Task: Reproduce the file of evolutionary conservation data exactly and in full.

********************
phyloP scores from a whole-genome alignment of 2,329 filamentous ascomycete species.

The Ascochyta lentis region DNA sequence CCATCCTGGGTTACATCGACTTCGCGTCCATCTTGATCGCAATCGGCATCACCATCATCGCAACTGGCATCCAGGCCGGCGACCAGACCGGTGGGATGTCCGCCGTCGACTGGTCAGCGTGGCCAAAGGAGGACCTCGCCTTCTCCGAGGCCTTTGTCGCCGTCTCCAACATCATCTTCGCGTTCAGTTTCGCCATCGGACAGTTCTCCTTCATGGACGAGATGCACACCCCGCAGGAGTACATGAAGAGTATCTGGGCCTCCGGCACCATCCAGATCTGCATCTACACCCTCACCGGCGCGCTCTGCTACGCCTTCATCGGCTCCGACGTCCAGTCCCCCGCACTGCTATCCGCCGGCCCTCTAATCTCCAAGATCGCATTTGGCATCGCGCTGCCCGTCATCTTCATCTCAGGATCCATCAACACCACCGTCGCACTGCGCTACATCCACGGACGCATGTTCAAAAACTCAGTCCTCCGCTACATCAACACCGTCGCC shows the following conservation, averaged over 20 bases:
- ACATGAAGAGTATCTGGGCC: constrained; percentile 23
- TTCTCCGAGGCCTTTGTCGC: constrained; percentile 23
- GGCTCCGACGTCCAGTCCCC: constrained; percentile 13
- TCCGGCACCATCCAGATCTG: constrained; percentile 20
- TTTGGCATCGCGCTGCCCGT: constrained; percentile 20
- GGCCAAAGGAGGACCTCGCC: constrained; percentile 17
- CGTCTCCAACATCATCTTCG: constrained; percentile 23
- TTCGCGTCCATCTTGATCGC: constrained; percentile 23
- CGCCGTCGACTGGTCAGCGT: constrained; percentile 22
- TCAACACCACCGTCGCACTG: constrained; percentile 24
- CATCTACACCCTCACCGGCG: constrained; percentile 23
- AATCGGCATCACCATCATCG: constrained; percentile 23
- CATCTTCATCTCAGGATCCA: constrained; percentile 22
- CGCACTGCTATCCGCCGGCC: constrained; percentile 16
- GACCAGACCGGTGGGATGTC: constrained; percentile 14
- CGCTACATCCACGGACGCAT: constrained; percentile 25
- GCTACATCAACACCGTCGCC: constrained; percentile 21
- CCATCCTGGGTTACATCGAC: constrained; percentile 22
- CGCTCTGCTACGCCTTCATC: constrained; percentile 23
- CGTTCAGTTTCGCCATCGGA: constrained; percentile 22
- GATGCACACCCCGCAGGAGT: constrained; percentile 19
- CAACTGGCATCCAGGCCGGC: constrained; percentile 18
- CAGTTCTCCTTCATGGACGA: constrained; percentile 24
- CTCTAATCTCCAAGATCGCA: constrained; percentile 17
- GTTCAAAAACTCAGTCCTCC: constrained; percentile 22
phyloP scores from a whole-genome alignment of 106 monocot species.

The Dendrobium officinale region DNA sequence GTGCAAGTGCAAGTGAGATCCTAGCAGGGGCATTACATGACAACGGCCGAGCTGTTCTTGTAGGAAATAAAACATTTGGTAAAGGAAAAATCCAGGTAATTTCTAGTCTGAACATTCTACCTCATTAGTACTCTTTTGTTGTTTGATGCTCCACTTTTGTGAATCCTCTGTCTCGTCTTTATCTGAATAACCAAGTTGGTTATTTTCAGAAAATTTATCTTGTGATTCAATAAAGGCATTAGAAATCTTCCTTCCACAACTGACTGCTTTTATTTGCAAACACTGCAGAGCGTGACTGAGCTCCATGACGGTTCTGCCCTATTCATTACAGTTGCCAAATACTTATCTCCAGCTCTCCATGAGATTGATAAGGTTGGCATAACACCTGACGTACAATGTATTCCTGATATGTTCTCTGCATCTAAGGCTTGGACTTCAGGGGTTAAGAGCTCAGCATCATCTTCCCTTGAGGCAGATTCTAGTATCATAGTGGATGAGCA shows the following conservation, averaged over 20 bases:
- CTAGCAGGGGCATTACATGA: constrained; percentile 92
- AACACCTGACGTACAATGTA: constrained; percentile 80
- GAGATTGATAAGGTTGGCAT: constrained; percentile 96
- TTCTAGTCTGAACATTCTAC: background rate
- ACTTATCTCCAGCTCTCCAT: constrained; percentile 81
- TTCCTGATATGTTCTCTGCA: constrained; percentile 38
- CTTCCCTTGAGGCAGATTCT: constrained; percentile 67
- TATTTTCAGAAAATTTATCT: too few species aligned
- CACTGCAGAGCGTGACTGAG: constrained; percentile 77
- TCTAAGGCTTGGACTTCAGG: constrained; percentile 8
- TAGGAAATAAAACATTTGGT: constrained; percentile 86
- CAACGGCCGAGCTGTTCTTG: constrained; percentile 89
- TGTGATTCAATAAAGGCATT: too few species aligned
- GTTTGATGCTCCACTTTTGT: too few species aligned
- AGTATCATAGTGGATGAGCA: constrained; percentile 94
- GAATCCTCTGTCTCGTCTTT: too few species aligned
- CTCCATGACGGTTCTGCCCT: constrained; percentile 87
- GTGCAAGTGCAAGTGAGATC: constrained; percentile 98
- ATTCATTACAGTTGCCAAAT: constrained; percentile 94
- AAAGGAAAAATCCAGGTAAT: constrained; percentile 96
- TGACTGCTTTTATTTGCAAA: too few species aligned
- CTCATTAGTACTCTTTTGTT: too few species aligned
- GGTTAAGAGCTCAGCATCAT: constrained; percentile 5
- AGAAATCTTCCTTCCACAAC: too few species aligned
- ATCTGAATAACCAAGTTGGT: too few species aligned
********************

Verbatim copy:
phyloP scores from a whole-genome alignment of 2,329 filamentous ascomycete species.

The Ascochyta lentis region DNA sequence CCATCCTGGGTTACATCGACTTCGCGTCCATCTTGATCGCAATCGGCATCACCATCATCGCAACTGGCATCCAGGCCGGCGACCAGACCGGTGGGATGTCCGCCGTCGACTGGTCAGCGTGGCCAAAGGAGGACCTCGCCTTCTCCGAGGCCTTTGTCGCCGTCTCCAACATCATCTTCGCGTTCAGTTTCGCCATCGGACAGTTCTCCTTCATGGACGAGATGCACACCCCGCAGGAGTACATGAAGAGTATCTGGGCCTCCGGCACCATCCAGATCTGCATCTACACCCTCACCGGCGCGCTCTGCTACGCCTTCATCGGCTCCGACGTCCAGTCCCCCGCACTGCTATCCGCCGGCCCTCTAATCTCCAAGATCGCATTTGGCATCGCGCTGCCCGTCATCTTCATCTCAGGATCCATCAACACCACCGTCGCACTGCGCTACATCCACGGACGCATGTTCAAAAACTCAGTCCTCCGCTACATCAACACCGTCGCC shows the following conservation, averaged over 20 bases:
- ACATGAAGAGTATCTGGGCC: constrained; percentile 23
- TTCTCCGAGGCCTTTGTCGC: constrained; percentile 23
- GGCTCCGACGTCCAGTCCCC: constrained; percentile 13
- TCCGGCACCATCCAGATCTG: constrained; percentile 20
- TTTGGCATCGCGCTGCCCGT: constrained; percentile 20
- GGCCAAAGGAGGACCTCGCC: constrained; percentile 17
- CGTCTCCAACATCATCTTCG: constrained; percentile 23
- TTCGCGTCCATCTTGATCGC: constrained; percentile 23
- CGCCGTCGACTGGTCAGCGT: constrained; percentile 22
- TCAACACCACCGTCGCACTG: constrained; percentile 24
- CATCTACACCCTCACCGGCG: constrained; percentile 23
- AATCGGCATCACCATCATCG: constrained; percentile 23
- CATCTTCATCTCAGGATCCA: constrained; percentile 22
- CGCACTGCTATCCGCCGGCC: constrained; percentile 16
- GACCAGACCGGTGGGATGTC: constrained; percentile 14
- CGCTACATCCACGGACGCAT: constrained; percentile 25
- GCTACATCAACACCGTCGCC: constrained; percentile 21
- CCATCCTGGGTTACATCGAC: constrained; percentile 22
- CGCTCTGCTACGCCTTCATC: constrained; percentile 23
- CGTTCAGTTTCGCCATCGGA: constrained; percentile 22
- GATGCACACCCCGCAGGAGT: constrained; percentile 19
- CAACTGGCATCCAGGCCGGC: constrained; percentile 18
- CAGTTCTCCTTCATGGACGA: constrained; percentile 24
- CTCTAATCTCCAAGATCGCA: constrained; percentile 17
- GTTCAAAAACTCAGTCCTCC: constrained; percentile 22
phyloP scores from a whole-genome alignment of 106 monocot species.

The Dendrobium officinale region DNA sequence GTGCAAGTGCAAGTGAGATCCTAGCAGGGGCATTACATGACAACGGCCGAGCTGTTCTTGTAGGAAATAAAACATTTGGTAAAGGAAAAATCCAGGTAATTTCTAGTCTGAACATTCTACCTCATTAGTACTCTTTTGTTGTTTGATGCTCCACTTTTGTGAATCCTCTGTCTCGTCTTTATCTGAATAACCAAGTTGGTTATTTTCAGAAAATTTATCTTGTGATTCAATAAAGGCATTAGAAATCTTCCTTCCACAACTGACTGCTTTTATTTGCAAACACTGCAGAGCGTGACTGAGCTCCATGACGGTTCTGCCCTATTCATTACAGTTGCCAAATACTTATCTCCAGCTCTCCATGAGATTGATAAGGTTGGCATAACACCTGACGTACAATGTATTCCTGATATGTTCTCTGCATCTAAGGCTTGGACTTCAGGGGTTAAGAGCTCAGCATCATCTTCCCTTGAGGCAGATTCTAGTATCATAGTGGATGAGCA shows the following conservation, averaged over 20 bases:
- CTAGCAGGGGCATTACATGA: constrained; percentile 92
- AACACCTGACGTACAATGTA: constrained; percentile 80
- GAGATTGATAAGGTTGGCAT: constrained; percentile 96
- TTCTAGTCTGAACATTCTAC: background rate
- ACTTATCTCCAGCTCTCCAT: constrained; percentile 81
- TTCCTGATATGTTCTCTGCA: constrained; percentile 38
- CTTCCCTTGAGGCAGATTCT: constrained; percentile 67
- TATTTTCAGAAAATTTATCT: too few species aligned
- CACTGCAGAGCGTGACTGAG: constrained; percentile 77
- TCTAAGGCTTGGACTTCAGG: constrained; percentile 8
- TAGGAAATAAAACATTTGGT: constrained; percentile 86
- CAACGGCCGAGCTGTTCTTG: constrained; percentile 89
- TGTGATTCAATAAAGGCATT: too few species aligned
- GTTTGATGCTCCACTTTTGT: too few species aligned
- AGTATCATAGTGGATGAGCA: constrained; percentile 94
- GAATCCTCTGTCTCGTCTTT: too few species aligned
- CTCCATGACGGTTCTGCCCT: constrained; percentile 87
- GTGCAAGTGCAAGTGAGATC: constrained; percentile 98
- ATTCATTACAGTTGCCAAAT: constrained; percentile 94
- AAAGGAAAAATCCAGGTAAT: constrained; percentile 96
- TGACTGCTTTTATTTGCAAA: too few species aligned
- CTCATTAGTACTCTTTTGTT: too few species aligned
- GGTTAAGAGCTCAGCATCAT: constrained; percentile 5
- AGAAATCTTCCTTCCACAAC: too few species aligned
- ATCTGAATAACCAAGTTGGT: too few species aligned